The Red Bank Veterinary Hospitals Ophthalmology Department specializes in treating diseases of the eye in small animals. Since pets cannot respond to conventional testing methods such as eye charts, veterinary ophthalmologists use other means to gauge eye health.
Evaluating Vision in Pets
Our facility includes multiple exam rooms, diagnostic areas, and surgical suites for safe and effective ophthalmology services. Your pet’s eye exam may include:
- Internal and external examination of the eye—Assesses overall eye health
- Measurement of eye pressure—Diagnoses glaucoma
- Dilation of the pupils—Reveals cataracts and retinal problems, such as damaged blood vessels signifying diabetes, high blood pressure, and other systemic diseases
- Schirmer tear test—Measures tear production
- Fluorescein corneal stain—Reveals corneal lesions
We are equipped with an operating microscope, phacoemulsification unit for cataract removal, cryo-surgical unit, diode laser, electroretinography, and ultrasonography.
Diagnostic Vision Tests
Our Ophthalmology Department provides diagnostic tests for corneal ulcers, cataracts, glaucoma, and retinal diseases.
- CERF ocular examinations—certify that a breeding dog is free of genetic ocular conditions.
- Gonioscopy—determines if an eye is at risk for developing glaucoma.
- CT scan and MRI—help diagnose diseases behind the eye and within the orbit.
- Electroretinography (ERG)—helps determine if the retina is functioning normally, often prior to cataract surgery.
Common Diseases of the Eye
We provide medical management of all ocular diseases affecting the eye, such as cancer. We also perform surgical treatment of eyelids, eyes, and surrounding tissues.
Common eye conditions, along with description and treatment:
- Eyelid neoplasms—Most eyelid growths in dogs are benign but may require surgical removal. Eyelid neoplasms in cats are usually malignant and require aggressive treatment.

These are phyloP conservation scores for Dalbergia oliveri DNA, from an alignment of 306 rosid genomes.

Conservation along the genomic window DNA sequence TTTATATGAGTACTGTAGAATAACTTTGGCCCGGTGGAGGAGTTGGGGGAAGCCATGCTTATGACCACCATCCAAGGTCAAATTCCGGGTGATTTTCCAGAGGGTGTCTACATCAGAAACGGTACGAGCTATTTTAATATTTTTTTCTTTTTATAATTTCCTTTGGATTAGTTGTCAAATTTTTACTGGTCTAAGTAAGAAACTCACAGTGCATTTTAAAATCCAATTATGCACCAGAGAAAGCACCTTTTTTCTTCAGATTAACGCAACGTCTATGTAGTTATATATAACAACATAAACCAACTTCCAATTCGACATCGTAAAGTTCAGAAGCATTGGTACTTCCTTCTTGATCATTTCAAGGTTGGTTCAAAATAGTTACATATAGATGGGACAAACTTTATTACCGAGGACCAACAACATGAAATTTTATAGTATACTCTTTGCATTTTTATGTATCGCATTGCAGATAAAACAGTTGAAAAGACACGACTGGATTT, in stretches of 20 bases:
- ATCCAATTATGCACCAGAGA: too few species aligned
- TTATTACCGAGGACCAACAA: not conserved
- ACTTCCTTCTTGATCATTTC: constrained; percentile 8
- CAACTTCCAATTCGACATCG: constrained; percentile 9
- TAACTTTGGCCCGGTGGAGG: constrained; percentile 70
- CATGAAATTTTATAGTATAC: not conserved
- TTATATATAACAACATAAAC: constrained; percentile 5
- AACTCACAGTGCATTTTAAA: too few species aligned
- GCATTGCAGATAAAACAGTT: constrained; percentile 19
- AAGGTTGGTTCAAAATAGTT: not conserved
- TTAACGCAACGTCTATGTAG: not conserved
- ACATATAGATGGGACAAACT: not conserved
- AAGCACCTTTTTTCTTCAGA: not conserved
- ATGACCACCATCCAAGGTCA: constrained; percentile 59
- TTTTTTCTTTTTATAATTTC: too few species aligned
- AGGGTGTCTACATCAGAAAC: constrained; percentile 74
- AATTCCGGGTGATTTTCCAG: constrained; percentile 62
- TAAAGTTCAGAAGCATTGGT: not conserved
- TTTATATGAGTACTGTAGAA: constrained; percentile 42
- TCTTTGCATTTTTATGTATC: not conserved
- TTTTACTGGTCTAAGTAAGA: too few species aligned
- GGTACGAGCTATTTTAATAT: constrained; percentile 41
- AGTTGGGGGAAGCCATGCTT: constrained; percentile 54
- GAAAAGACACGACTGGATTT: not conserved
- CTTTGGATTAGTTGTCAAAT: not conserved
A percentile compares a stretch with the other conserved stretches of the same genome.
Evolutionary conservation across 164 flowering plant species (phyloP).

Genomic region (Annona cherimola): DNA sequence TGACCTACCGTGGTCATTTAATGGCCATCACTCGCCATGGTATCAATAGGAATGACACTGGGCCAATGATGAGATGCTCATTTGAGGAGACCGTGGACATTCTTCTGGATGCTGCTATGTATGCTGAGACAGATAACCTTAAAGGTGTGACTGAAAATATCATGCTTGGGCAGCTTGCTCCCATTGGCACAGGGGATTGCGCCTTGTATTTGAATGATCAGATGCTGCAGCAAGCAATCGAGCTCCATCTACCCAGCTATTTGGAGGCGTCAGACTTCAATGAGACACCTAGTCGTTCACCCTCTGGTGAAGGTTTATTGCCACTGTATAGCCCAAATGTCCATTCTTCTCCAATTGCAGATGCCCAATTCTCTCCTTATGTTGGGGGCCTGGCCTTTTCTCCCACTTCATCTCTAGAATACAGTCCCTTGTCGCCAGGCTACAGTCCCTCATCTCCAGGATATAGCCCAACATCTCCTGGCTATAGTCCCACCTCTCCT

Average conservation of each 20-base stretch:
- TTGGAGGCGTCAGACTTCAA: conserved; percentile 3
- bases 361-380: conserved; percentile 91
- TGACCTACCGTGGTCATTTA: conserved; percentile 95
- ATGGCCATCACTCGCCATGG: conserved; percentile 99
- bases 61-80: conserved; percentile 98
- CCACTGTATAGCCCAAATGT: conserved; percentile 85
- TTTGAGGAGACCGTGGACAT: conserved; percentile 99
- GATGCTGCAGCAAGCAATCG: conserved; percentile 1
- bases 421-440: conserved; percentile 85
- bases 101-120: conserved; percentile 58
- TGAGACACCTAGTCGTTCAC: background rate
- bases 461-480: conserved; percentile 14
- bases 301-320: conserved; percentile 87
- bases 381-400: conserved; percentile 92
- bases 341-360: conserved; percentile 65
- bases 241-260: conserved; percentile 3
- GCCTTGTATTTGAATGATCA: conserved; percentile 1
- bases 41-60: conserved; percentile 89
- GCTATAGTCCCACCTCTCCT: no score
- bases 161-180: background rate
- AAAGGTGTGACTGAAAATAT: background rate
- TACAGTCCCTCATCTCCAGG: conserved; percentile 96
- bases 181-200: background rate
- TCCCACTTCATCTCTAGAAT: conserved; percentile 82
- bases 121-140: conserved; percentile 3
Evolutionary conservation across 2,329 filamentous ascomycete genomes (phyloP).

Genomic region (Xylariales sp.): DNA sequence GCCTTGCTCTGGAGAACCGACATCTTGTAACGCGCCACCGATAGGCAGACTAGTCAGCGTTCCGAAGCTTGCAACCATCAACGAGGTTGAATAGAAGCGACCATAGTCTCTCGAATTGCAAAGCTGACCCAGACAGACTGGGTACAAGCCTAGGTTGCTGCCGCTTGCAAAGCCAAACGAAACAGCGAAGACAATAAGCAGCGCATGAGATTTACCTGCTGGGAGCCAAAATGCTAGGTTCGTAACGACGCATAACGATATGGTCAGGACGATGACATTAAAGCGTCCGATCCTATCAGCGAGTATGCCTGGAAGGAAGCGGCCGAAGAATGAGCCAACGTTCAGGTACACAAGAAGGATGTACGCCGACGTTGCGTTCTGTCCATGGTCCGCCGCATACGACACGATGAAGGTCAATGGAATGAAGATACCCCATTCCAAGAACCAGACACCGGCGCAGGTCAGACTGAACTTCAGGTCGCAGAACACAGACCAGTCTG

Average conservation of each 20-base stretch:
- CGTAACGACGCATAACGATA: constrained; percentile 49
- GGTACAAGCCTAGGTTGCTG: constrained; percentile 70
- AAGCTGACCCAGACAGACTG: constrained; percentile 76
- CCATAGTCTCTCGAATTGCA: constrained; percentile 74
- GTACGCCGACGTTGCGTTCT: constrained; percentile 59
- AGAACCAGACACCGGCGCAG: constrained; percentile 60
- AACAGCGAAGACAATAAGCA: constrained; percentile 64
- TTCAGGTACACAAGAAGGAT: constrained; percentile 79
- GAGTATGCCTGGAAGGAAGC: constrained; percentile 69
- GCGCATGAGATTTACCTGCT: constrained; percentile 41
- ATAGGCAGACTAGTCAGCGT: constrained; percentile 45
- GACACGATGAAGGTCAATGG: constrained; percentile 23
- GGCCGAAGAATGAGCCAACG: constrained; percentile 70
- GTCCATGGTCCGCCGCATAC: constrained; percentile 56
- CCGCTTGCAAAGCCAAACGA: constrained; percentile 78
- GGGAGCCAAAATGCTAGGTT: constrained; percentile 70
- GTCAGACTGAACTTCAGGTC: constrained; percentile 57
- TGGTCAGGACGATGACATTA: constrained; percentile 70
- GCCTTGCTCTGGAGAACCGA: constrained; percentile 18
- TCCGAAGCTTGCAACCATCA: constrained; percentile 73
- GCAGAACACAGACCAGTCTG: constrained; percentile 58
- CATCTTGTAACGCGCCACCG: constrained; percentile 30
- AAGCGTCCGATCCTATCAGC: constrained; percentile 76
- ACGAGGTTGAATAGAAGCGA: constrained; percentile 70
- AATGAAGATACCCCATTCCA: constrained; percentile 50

- Entropion—In entropion, eyelids roll inward directly irritating the eye; surgical correction is always warranted.
- Cherry eye—A prolapsed gland of the third eyelid, most dogs develop cherry eye at a young age; surgical correction is warranted.
- Corneal ulcers—An ulcer is erosion on the surface of the eye, painful and sometimes requiring surgical correction.
- Glaucoma—A devastating disease, glaucoma causes the intraocular pressure to become elevated and frequently leads to blindness; early aggressive therapy is always required.
- Cataracts—A cataract is an opacity in the lens. In dogs, cataracts are secondary to diabetes or a genetic problem; surgery is required to maintain or restore vision. Cataracts are less common in cats.
WHAT IS A BOARD CERTIFIED VETERINARY OPHTHALMOLOGIST?
Board certified veterinary ophthalmologists focus on diagnosing and treating diseases of the eye. In addition to undergraduate training and four years of veterinary school, they complete an internship and residency in their specialized field, an additional three to five years of training. This is followed by a rigorous examination from the American College of Veterinary Ophthalmologists. Passing this examination grants the status of Diplomate of the American College of Veterinary Ophthalmologists (DACVO). Board certified ophthalmologists work together with primary care veterinarians to provide the best eye care available for pets.